Modernist project  

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Train wreck at Montparnasse (October 22, 1895) by Studio Lévy and Sons.
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Train wreck at Montparnasse (October 22, 1895) by Studio Lévy and Sons.

The modernist project is a term for the artistic and cultural innovations by avant-garde artists, writers and religious thinkers beginning in the 19th century in Europe. See modernism.

In painting, Gustave Courbet began to paint scenes of modern life and autobiography rather than historical narratives. In music Debussy, Ravel and Fauré created Impressionistic, expressive melodies that reflected basic forces of nature and urban life. Several later innovations included such phases as Impressionism and Post-Impressionism, Fauvism, and Cubism, in painting, Serial music, the highly symbolic Modern dance of Martha Graham, and the theatrical spectacles staged by Stravinsky, Diaghilev and Nijinsky. Many of these art works were subversive quasi-political rebellions against the bourgeoisie. Intellectuals took recourse to the burgeoning field of psychology into such movements as Dada and Surrealism, commenting on the insanity of World War I among other crises.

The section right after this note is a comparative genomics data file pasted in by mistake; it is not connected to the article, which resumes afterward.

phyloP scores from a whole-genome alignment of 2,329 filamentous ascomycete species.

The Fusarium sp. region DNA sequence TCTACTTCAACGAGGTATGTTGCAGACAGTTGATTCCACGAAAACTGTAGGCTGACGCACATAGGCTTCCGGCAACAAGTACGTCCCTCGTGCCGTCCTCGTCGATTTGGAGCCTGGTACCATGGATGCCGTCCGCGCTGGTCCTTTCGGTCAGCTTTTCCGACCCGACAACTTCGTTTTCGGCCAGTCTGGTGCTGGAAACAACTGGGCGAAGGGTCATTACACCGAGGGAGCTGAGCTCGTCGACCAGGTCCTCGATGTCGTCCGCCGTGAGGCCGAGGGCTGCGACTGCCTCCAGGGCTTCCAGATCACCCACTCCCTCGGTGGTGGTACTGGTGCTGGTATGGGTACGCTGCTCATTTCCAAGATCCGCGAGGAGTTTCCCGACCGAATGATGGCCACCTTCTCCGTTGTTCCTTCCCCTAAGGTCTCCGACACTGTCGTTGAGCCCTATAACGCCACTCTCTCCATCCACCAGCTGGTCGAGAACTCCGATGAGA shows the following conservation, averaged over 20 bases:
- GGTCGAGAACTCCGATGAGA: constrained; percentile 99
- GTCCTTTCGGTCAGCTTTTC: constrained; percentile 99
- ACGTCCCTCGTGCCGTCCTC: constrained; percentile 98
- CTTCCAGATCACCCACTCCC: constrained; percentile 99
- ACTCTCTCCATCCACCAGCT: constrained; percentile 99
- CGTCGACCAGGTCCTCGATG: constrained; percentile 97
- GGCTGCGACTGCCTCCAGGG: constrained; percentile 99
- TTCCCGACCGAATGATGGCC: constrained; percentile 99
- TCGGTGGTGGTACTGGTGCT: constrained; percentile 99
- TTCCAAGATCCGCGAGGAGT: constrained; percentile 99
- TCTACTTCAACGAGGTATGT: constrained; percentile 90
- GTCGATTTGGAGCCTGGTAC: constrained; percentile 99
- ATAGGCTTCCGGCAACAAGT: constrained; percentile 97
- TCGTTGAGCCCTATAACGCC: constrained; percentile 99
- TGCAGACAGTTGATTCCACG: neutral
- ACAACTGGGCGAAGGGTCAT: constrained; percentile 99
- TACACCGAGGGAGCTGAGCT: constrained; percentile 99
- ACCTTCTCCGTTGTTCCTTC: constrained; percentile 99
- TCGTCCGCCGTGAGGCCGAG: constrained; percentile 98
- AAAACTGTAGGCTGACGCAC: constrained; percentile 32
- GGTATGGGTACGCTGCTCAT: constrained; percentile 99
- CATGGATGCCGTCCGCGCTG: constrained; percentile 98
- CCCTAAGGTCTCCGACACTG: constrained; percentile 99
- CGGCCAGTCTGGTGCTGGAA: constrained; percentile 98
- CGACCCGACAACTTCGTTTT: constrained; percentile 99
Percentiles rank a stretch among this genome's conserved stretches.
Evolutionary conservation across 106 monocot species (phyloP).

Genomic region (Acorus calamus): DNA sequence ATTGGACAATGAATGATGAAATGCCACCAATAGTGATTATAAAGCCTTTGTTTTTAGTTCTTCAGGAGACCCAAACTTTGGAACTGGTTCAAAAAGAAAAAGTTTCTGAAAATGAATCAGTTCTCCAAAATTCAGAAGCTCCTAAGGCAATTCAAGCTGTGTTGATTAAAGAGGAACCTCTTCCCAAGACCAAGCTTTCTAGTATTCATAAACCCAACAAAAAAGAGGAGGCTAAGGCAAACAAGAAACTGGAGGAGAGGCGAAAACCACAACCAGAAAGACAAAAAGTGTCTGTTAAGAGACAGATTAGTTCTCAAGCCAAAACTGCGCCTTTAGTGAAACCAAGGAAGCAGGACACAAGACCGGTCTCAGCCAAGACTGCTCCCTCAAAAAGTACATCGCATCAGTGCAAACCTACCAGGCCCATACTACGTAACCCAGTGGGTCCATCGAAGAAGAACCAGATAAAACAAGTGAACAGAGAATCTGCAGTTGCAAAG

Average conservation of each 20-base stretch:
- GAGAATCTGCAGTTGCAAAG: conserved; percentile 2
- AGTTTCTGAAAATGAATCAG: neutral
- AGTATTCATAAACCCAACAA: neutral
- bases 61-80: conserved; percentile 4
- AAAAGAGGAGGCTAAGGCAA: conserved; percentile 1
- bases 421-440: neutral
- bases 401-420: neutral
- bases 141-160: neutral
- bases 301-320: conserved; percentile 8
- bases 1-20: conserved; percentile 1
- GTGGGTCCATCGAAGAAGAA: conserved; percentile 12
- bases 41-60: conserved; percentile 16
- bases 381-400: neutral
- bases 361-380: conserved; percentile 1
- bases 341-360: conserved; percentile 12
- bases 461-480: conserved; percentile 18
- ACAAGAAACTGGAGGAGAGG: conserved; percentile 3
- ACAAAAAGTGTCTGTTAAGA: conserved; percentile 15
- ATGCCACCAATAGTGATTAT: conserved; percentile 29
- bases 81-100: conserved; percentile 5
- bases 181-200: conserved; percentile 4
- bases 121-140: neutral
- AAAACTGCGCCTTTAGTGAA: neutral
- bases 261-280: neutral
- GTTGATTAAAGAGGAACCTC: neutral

American fine art culture was relatively quiet between World War I and World War II, but with the rise of the Nazis many European modernists fled to the United States, bringing the ideas of the Bauhaus and a dedication to Formalism and abstraction to American campuses and artists. Economic pressures and aspirations also fueled this shift of the art world center from Paris to New York, leading to the American dominance of the field for some decades. However, even as America produced its first generation of art world stars, the increasingly formal and universal aspirations of the modernist avant-garde were showing exhaustion. Pop and Minimal Art critiqued and repudiated certain modernist ideals with an assertion of a new and different aesthetic.

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Unless indicated otherwise, the text in this article is either based on Wikipedia article "Modernist project" or another language Wikipedia page thereof used under the terms of the GNU Free Documentation License; or on original research by Jahsonic and friends. See Art and Popular Culture's copyright notice.

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